Yoga Lessons Burlington VT
South Burlington, VT
Poses for Poise
By Jennifer Derryberry Mann
Whether you’re giving a speech, interviewing for your dream job, or having coffee face-to-face with your eHarmony find, being on the spot has a way of draining your self-confidence. Suddenly your mind goes blank and your palms start to sweat. You can hear yourself rambling on, voice quivering, never quite making your point, but terrified of stopping.
Yoga, done with the right intent, can help manage the emotional snafus we sometimes find ourselves in when we’re the center of someone else’s attention. With conscious breathing and focused movement, your innate confidence, grace, and poise will always shine through—no matter what kind of situation you’re in.
But don’t think of yoga as a quick fix that will end your jitters forever. “Yoga is an entire healing methodology,” says Bija Bennett, author of Emotional Yoga: How the Body Can Heal the Mind (Simon & Schuster, 2002). “Our body and our minds are intimately intertwined. When we alter our thinking about emotion, we alter our physical state. When we change our physical state, we change our emotional state.”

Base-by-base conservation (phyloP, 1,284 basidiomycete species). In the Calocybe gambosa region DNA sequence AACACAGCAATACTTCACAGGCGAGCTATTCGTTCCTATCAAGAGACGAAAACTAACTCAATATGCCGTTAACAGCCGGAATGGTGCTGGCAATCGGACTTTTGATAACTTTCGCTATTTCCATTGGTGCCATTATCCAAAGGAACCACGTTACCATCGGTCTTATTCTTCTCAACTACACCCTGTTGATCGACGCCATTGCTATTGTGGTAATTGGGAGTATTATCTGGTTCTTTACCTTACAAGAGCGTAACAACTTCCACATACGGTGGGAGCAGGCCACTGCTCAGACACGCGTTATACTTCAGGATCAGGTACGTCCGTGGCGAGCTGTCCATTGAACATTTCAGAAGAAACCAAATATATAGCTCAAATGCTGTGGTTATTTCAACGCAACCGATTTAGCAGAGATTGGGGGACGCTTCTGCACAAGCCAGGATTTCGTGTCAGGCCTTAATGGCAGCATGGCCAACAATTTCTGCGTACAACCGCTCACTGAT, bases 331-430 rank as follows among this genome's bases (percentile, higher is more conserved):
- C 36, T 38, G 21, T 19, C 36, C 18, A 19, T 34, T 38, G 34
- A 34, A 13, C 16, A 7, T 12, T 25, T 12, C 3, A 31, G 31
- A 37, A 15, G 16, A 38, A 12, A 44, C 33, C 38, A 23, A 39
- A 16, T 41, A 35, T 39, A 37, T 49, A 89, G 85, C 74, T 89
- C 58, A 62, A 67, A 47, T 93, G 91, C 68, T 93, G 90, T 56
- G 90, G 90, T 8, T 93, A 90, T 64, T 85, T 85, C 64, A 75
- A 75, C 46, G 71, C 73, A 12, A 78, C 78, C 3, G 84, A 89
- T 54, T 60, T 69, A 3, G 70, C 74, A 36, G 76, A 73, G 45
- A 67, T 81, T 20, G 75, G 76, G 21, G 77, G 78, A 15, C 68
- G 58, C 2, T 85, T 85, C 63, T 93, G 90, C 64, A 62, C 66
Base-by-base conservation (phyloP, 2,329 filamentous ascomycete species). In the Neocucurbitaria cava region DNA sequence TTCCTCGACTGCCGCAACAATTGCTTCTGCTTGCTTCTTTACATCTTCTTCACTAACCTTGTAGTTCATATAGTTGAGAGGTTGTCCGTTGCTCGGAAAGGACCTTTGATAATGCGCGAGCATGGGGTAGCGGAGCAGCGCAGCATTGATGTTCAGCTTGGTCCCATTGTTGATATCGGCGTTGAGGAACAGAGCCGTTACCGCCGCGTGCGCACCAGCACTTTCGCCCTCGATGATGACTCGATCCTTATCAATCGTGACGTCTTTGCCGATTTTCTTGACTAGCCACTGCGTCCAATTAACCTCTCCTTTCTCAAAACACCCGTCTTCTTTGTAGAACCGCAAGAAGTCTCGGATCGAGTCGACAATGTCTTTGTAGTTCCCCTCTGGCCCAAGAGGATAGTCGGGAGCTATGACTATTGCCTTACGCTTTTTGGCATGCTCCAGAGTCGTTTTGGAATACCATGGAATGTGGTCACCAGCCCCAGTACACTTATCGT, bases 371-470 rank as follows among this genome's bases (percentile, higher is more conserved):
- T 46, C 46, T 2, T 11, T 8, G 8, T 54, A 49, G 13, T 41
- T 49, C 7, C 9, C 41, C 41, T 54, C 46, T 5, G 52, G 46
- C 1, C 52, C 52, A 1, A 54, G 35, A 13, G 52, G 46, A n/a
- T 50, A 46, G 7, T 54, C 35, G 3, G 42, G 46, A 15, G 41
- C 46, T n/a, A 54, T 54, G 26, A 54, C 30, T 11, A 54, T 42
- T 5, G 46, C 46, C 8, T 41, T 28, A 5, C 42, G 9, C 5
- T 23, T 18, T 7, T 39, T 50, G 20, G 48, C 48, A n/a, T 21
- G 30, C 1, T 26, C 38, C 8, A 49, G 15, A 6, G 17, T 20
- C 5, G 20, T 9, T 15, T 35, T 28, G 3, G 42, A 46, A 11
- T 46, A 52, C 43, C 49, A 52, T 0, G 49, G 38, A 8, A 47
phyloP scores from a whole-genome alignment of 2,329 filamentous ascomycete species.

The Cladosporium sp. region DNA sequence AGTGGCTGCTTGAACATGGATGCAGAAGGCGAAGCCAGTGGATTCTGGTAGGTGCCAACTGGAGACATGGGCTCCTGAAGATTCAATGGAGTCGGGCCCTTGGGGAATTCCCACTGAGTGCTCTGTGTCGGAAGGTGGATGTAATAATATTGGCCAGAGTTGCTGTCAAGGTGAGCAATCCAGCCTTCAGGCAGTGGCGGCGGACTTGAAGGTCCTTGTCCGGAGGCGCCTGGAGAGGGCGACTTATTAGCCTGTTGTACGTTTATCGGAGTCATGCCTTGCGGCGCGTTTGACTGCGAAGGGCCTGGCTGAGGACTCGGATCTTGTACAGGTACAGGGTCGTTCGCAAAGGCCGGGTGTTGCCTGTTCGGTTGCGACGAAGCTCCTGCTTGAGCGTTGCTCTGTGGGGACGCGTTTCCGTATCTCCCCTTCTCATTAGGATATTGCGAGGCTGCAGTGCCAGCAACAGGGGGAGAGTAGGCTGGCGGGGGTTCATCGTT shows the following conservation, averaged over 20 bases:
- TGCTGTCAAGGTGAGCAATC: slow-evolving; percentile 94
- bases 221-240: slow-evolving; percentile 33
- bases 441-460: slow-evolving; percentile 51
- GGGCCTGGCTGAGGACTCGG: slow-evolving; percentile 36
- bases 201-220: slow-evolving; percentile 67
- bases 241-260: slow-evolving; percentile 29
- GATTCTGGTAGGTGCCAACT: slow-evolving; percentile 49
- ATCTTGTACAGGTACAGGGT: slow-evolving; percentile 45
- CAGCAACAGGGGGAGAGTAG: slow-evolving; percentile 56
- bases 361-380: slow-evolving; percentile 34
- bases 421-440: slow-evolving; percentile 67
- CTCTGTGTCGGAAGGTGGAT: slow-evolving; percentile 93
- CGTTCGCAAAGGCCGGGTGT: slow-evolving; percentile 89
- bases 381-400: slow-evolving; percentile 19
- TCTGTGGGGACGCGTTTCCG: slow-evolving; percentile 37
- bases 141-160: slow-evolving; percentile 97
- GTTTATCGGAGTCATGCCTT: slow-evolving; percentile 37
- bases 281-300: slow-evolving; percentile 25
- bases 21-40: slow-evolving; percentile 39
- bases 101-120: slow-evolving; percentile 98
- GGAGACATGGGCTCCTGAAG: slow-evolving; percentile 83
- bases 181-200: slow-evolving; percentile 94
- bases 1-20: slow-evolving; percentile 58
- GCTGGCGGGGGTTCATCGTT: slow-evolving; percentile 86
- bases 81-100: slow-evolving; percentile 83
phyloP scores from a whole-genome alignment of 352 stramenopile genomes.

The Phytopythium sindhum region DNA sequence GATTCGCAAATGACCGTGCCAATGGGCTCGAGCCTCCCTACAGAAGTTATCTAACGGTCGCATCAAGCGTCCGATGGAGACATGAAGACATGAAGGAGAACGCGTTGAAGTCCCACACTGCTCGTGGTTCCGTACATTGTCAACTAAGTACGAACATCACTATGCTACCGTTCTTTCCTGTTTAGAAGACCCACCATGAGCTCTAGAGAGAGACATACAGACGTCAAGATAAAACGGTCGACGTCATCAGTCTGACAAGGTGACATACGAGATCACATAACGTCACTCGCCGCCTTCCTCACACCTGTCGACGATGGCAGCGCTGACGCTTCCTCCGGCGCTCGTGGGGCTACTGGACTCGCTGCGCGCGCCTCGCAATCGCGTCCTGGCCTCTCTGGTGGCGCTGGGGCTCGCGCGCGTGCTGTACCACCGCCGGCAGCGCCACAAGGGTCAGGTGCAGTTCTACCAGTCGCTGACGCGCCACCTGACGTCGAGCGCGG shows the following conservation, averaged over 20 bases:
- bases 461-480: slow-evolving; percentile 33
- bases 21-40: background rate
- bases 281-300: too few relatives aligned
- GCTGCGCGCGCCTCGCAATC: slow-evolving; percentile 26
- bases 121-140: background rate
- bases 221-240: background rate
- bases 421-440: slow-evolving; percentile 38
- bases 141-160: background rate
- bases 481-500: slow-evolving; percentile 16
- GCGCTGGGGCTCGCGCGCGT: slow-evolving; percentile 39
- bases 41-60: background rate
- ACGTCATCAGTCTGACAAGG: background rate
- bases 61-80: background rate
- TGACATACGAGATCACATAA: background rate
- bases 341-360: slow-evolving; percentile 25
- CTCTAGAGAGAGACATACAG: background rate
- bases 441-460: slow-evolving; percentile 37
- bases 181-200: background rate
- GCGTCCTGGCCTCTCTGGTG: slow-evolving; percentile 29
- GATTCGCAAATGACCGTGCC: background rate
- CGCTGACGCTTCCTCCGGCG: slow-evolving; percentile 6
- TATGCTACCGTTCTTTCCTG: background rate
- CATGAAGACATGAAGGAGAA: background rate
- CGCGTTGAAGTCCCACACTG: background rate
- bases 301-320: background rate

The sustained practice of yoga poses (asanas) and breath work (pranayama) puts you in touch with an ideal emotional state, one where you’re calm, present, alert, and nonreactive, says Gary Kraftsow, founder of the American Viniyoga Institute. “The more you know that as your natural state,” he says, “the more you’ll recognize when you’re not there.”
Viniyoga draws on the teachings of T. Krishnamacharya and his son T.K.V. Desikachar of Madras, India. Krishnamacharya, often considered the inspiration for modern yoga, presented yoga as something beneficial for the general public, not just for an elite few. In the 1930s and ’40s, this was radical, as yoga was previously thought of as a practice appropriate just for male spiritual renunciants. Bennett, a student of Desikachar’s and Kraftsow’s, integrates their philosophy of an individual-specific practice into her work as a Viniyoga therapist. She explains, “If someone comes to me for yoga therapy and she is out of breath and all hyped up, I’m not putting her in meditation right away. She may need to run around the block first” to burn off some of that excess energy. She uses the tools of yoga to match her students’ energetic state before helping them change it.
The Viniyoga practice of letting the breath initiate each movement allows a student to notice the connection between her mind and her body. “Our emotions are so honest. Sometimes you just have to sit with the feelings in your body, even if they’re painful,” says Bennett. “I call it profound attunement. You realize it’s not ‘I feel bad because’, but just ‘I feel bad.’”
To help you become aware of what you’re feeling and then transition into the emotional state you’d prefer to be in, Bennett offers a short sequence of poses. Set an intention for each pose by using a mantra—a word or two you can synchronize with your breath and your movements to help you s...
Author: Jennifer Derryberry Mann
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